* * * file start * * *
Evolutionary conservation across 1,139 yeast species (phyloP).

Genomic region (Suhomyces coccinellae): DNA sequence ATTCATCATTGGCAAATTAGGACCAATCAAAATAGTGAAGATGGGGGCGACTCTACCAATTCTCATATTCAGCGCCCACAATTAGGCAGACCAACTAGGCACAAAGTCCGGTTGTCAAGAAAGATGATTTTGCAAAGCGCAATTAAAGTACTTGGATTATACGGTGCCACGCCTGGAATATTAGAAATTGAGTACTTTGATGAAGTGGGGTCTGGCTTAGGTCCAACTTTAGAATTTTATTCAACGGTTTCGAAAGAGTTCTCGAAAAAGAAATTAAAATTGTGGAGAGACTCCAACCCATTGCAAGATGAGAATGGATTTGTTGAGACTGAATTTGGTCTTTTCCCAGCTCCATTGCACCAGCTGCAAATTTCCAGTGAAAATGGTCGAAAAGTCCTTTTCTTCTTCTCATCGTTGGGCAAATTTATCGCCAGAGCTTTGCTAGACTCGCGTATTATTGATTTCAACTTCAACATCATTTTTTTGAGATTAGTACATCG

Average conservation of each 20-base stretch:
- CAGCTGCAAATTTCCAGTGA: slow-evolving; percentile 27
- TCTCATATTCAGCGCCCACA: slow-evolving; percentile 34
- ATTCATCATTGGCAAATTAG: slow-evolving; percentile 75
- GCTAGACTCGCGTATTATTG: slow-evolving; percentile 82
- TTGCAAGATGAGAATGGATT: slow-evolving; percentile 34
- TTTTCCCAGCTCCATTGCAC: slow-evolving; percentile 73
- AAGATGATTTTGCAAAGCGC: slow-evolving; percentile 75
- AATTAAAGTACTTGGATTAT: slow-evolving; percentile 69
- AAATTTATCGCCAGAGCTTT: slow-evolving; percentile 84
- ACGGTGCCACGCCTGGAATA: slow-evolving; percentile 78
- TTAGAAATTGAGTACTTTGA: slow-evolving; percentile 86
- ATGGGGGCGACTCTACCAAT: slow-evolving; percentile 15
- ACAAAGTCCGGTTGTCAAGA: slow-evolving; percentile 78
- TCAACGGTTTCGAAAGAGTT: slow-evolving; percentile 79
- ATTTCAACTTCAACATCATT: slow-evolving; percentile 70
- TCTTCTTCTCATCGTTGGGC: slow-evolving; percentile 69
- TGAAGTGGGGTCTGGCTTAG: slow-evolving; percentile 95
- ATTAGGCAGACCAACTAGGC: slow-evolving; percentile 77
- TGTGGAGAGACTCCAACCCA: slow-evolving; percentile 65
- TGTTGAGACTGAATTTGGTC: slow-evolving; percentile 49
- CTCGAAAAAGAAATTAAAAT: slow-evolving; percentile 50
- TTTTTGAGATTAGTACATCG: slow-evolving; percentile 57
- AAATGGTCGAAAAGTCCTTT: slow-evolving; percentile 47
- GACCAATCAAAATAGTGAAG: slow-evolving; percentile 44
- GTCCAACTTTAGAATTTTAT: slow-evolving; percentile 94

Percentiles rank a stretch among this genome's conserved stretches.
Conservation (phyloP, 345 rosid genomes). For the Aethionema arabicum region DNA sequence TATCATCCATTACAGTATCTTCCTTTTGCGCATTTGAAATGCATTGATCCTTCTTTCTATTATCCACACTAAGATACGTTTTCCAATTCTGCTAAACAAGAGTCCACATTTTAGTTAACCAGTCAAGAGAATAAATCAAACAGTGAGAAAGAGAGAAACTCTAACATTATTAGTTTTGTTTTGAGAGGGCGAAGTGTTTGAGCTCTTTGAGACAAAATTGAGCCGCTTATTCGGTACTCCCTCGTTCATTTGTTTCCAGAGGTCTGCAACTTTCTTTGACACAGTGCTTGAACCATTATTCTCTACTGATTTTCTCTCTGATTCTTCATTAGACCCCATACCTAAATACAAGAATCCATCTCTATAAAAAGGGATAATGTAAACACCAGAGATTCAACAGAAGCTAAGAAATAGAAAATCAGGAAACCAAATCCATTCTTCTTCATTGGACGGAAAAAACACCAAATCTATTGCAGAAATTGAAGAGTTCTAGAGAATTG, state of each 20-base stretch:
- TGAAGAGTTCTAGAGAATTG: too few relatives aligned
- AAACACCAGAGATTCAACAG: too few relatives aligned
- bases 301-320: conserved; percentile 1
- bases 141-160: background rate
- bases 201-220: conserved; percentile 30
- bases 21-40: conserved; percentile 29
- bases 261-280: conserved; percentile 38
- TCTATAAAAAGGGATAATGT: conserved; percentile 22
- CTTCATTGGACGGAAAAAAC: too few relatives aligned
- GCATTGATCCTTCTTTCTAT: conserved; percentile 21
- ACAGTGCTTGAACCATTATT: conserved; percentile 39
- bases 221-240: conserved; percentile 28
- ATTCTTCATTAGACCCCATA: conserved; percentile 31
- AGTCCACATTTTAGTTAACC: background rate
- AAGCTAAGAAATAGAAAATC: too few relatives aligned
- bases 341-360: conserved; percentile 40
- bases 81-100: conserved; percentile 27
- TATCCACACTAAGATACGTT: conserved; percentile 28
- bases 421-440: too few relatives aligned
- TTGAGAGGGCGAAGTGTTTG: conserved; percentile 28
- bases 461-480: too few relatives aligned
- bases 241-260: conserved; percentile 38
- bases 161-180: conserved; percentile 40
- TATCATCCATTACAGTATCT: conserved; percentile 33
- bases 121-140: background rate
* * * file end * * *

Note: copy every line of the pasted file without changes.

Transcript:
Evolutionary conservation across 1,139 yeast species (phyloP).

Genomic region (Suhomyces coccinellae): DNA sequence ATTCATCATTGGCAAATTAGGACCAATCAAAATAGTGAAGATGGGGGCGACTCTACCAATTCTCATATTCAGCGCCCACAATTAGGCAGACCAACTAGGCACAAAGTCCGGTTGTCAAGAAAGATGATTTTGCAAAGCGCAATTAAAGTACTTGGATTATACGGTGCCACGCCTGGAATATTAGAAATTGAGTACTTTGATGAAGTGGGGTCTGGCTTAGGTCCAACTTTAGAATTTTATTCAACGGTTTCGAAAGAGTTCTCGAAAAAGAAATTAAAATTGTGGAGAGACTCCAACCCATTGCAAGATGAGAATGGATTTGTTGAGACTGAATTTGGTCTTTTCCCAGCTCCATTGCACCAGCTGCAAATTTCCAGTGAAAATGGTCGAAAAGTCCTTTTCTTCTTCTCATCGTTGGGCAAATTTATCGCCAGAGCTTTGCTAGACTCGCGTATTATTGATTTCAACTTCAACATCATTTTTTTGAGATTAGTACATCG

Average conservation of each 20-base stretch:
- CAGCTGCAAATTTCCAGTGA: slow-evolving; percentile 27
- TCTCATATTCAGCGCCCACA: slow-evolving; percentile 34
- ATTCATCATTGGCAAATTAG: slow-evolving; percentile 75
- GCTAGACTCGCGTATTATTG: slow-evolving; percentile 82
- TTGCAAGATGAGAATGGATT: slow-evolving; percentile 34
- TTTTCCCAGCTCCATTGCAC: slow-evolving; percentile 73
- AAGATGATTTTGCAAAGCGC: slow-evolving; percentile 75
- AATTAAAGTACTTGGATTAT: slow-evolving; percentile 69
- AAATTTATCGCCAGAGCTTT: slow-evolving; percentile 84
- ACGGTGCCACGCCTGGAATA: slow-evolving; percentile 78
- TTAGAAATTGAGTACTTTGA: slow-evolving; percentile 86
- ATGGGGGCGACTCTACCAAT: slow-evolving; percentile 15
- ACAAAGTCCGGTTGTCAAGA: slow-evolving; percentile 78
- TCAACGGTTTCGAAAGAGTT: slow-evolving; percentile 79
- ATTTCAACTTCAACATCATT: slow-evolving; percentile 70
- TCTTCTTCTCATCGTTGGGC: slow-evolving; percentile 69
- TGAAGTGGGGTCTGGCTTAG: slow-evolving; percentile 95
- ATTAGGCAGACCAACTAGGC: slow-evolving; percentile 77
- TGTGGAGAGACTCCAACCCA: slow-evolving; percentile 65
- TGTTGAGACTGAATTTGGTC: slow-evolving; percentile 49
- CTCGAAAAAGAAATTAAAAT: slow-evolving; percentile 50
- TTTTTGAGATTAGTACATCG: slow-evolving; percentile 57
- AAATGGTCGAAAAGTCCTTT: slow-evolving; percentile 47
- GACCAATCAAAATAGTGAAG: slow-evolving; percentile 44
- GTCCAACTTTAGAATTTTAT: slow-evolving; percentile 94

Percentiles rank a stretch among this genome's conserved stretches.
Conservation (phyloP, 345 rosid genomes). For the Aethionema arabicum region DNA sequence TATCATCCATTACAGTATCTTCCTTTTGCGCATTTGAAATGCATTGATCCTTCTTTCTATTATCCACACTAAGATACGTTTTCCAATTCTGCTAAACAAGAGTCCACATTTTAGTTAACCAGTCAAGAGAATAAATCAAACAGTGAGAAAGAGAGAAACTCTAACATTATTAGTTTTGTTTTGAGAGGGCGAAGTGTTTGAGCTCTTTGAGACAAAATTGAGCCGCTTATTCGGTACTCCCTCGTTCATTTGTTTCCAGAGGTCTGCAACTTTCTTTGACACAGTGCTTGAACCATTATTCTCTACTGATTTTCTCTCTGATTCTTCATTAGACCCCATACCTAAATACAAGAATCCATCTCTATAAAAAGGGATAATGTAAACACCAGAGATTCAACAGAAGCTAAGAAATAGAAAATCAGGAAACCAAATCCATTCTTCTTCATTGGACGGAAAAAACACCAAATCTATTGCAGAAATTGAAGAGTTCTAGAGAATTG, state of each 20-base stretch:
- TGAAGAGTTCTAGAGAATTG: too few relatives aligned
- AAACACCAGAGATTCAACAG: too few relatives aligned
- bases 301-320: conserved; percentile 1
- bases 141-160: background rate
- bases 201-220: conserved; percentile 30
- bases 21-40: conserved; percentile 29
- bases 261-280: conserved; percentile 38
- TCTATAAAAAGGGATAATGT: conserved; percentile 22
- CTTCATTGGACGGAAAAAAC: too few relatives aligned
- GCATTGATCCTTCTTTCTAT: conserved; percentile 21
- ACAGTGCTTGAACCATTATT: conserved; percentile 39
- bases 221-240: conserved; percentile 28
- ATTCTTCATTAGACCCCATA: conserved; percentile 31
- AGTCCACATTTTAGTTAACC: background rate
- AAGCTAAGAAATAGAAAATC: too few relatives aligned
- bases 341-360: conserved; percentile 40
- bases 81-100: conserved; percentile 27
- TATCCACACTAAGATACGTT: conserved; percentile 28
- bases 421-440: too few relatives aligned
- TTGAGAGGGCGAAGTGTTTG: conserved; percentile 28
- bases 461-480: too few relatives aligned
- bases 241-260: conserved; percentile 38
- bases 161-180: conserved; percentile 40
- TATCATCCATTACAGTATCT: conserved; percentile 33
- bases 121-140: background rate